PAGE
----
Securing a place for a language in cyberspace




Cyberspace is open to all languages of the world, since its infrastructure is not subject to a central authority which can decide how it should be used. In writing this article, the author tried to give an answer to the following question: how to ensure that a language which is poorly endowed in linguistic and/or information technology (IT) resources, not to mention human resources, may find its proper place in cyberspace and be active there?

Languages are first and foremost instruments for attaining educational and cultural autonomy. They allow the transmission of knowledge from one generation to another and are a strong force in disseminating cultures and traditions between and among various ethnic groups in highly diverse geographical areas. The mother tongue is also a primary vehicle for freedom of expression.

The disappearance of languages is a phenomenon which has been present throughout History. Even in officially monolingual countries, new policies are emerging to ensure expression in endogenous languages as a human right.

According to a study undertaken by Ethnologue, Africa is the continent with the highest linguistic diversity index in the world. There is evidence suggesting that global linguistic diversity has long been in decline. Another worrying factor is that, according to some estimates, half of all languages will have disappeared by the year 2050.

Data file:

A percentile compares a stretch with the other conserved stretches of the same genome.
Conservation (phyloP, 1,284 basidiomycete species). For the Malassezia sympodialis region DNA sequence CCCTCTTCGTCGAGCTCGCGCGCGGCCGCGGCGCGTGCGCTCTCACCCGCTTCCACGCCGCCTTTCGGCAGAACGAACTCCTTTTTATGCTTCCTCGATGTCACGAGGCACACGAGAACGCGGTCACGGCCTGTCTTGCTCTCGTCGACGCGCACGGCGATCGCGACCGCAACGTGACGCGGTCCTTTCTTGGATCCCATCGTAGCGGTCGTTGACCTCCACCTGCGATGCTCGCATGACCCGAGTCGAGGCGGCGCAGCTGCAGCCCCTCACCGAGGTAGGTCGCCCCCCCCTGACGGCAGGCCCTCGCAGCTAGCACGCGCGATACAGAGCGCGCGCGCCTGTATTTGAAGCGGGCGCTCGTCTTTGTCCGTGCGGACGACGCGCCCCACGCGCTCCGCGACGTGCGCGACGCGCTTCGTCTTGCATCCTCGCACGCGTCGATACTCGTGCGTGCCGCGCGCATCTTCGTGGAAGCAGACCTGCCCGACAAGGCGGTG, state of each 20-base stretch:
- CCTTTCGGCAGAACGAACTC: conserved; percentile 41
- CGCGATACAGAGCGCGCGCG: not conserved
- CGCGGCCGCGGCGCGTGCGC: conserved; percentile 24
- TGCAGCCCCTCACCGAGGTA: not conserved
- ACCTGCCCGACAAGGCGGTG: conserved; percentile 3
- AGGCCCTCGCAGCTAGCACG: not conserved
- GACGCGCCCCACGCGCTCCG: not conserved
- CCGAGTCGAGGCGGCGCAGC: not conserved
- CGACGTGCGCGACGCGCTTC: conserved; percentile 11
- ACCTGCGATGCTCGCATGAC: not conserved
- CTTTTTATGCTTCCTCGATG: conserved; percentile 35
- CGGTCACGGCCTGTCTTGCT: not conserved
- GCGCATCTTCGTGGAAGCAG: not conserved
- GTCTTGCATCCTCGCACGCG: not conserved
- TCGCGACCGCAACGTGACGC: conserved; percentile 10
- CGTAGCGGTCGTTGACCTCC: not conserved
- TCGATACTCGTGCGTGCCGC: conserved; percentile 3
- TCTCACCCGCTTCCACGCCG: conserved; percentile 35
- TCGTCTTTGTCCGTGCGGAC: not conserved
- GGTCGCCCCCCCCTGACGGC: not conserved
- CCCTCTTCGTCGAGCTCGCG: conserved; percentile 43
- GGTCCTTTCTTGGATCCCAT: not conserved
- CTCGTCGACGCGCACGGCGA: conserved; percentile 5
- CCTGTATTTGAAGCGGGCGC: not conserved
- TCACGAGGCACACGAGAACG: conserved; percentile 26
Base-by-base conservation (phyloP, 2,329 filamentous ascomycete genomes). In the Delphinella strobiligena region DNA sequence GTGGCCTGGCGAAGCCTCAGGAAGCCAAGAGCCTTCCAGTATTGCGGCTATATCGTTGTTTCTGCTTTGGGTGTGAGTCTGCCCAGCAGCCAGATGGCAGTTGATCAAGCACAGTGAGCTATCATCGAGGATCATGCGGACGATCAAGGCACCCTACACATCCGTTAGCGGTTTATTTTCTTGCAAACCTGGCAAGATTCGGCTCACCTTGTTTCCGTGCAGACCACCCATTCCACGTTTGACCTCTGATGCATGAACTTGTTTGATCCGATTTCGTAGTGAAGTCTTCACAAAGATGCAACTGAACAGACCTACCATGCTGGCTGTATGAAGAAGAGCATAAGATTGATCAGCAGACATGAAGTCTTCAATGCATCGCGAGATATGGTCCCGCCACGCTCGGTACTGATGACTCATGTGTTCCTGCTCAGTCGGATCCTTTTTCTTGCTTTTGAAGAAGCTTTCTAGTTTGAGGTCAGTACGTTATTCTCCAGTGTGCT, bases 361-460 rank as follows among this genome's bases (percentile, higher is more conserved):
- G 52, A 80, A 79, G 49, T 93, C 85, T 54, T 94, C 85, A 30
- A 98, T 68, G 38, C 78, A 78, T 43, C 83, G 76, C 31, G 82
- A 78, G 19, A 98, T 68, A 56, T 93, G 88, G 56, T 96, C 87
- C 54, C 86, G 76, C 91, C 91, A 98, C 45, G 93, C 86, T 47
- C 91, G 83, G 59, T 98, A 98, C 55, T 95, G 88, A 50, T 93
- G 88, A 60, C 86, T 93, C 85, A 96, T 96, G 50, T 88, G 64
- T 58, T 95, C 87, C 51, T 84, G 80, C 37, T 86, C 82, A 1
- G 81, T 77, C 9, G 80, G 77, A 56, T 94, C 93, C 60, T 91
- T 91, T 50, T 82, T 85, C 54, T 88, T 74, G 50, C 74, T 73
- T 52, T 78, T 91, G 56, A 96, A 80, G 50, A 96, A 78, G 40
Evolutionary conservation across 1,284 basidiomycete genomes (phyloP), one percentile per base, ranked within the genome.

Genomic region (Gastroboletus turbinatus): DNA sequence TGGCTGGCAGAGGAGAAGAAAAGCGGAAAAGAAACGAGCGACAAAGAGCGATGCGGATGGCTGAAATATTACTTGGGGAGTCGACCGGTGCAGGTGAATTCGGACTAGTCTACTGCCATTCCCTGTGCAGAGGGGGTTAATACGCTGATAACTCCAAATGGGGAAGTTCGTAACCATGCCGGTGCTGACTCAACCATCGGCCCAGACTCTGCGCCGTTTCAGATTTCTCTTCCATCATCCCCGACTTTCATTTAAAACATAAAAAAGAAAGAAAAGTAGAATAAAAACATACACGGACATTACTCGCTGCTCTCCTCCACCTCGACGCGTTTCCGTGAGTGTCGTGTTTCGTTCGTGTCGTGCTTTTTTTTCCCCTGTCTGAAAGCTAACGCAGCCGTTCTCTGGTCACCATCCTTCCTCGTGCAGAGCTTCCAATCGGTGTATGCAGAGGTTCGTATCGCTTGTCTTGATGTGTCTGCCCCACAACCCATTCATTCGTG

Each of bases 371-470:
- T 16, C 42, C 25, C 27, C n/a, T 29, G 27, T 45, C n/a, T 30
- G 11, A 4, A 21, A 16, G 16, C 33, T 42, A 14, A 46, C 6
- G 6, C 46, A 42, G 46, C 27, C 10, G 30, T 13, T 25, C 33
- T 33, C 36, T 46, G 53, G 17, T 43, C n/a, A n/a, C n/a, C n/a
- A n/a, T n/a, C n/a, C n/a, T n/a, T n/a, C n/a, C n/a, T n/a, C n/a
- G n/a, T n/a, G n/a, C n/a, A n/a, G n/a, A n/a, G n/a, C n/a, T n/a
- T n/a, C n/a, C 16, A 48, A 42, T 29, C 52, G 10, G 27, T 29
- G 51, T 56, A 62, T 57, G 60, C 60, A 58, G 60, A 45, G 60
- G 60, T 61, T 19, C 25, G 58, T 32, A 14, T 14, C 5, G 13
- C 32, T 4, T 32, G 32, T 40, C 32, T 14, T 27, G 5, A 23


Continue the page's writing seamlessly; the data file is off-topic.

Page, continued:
Information and communication technologies (ICT) play a key role in the linguistic transformations under way worldwide: they may provide an important vehicle for communication among the various linguistic communities. On the other hand, ICT may be an aggravating factor in the marginalization of languages in cyberspace. There are approximately 6,000 languages in the world, but 12 languages account for 98% of Internet webpages. English, with 72% of webpages, is the dominant language, according to a survey by O’Neill, Lavoie and Bennet in 2003.
After all, the challenge facing the international community is to overcome these tremendous obstacles in order to ensure the creation of a multilingual and culturally diverse cyberspace. To this end, UNESCO – with the assistance of the Latin Union and the intellectual contribution of the expert Marcel Diki-Kidiri – is publishing this technical document.

It is hoped that this publication, consistent with the Recommendation concerning the Promotion and Use of Multilingualism and Universal Access to Cyberspace adopted by the General Conference of UNESCO at its 32nd session, will facilitate decision-making conducive to the inclusion of new languages in cyberspace.




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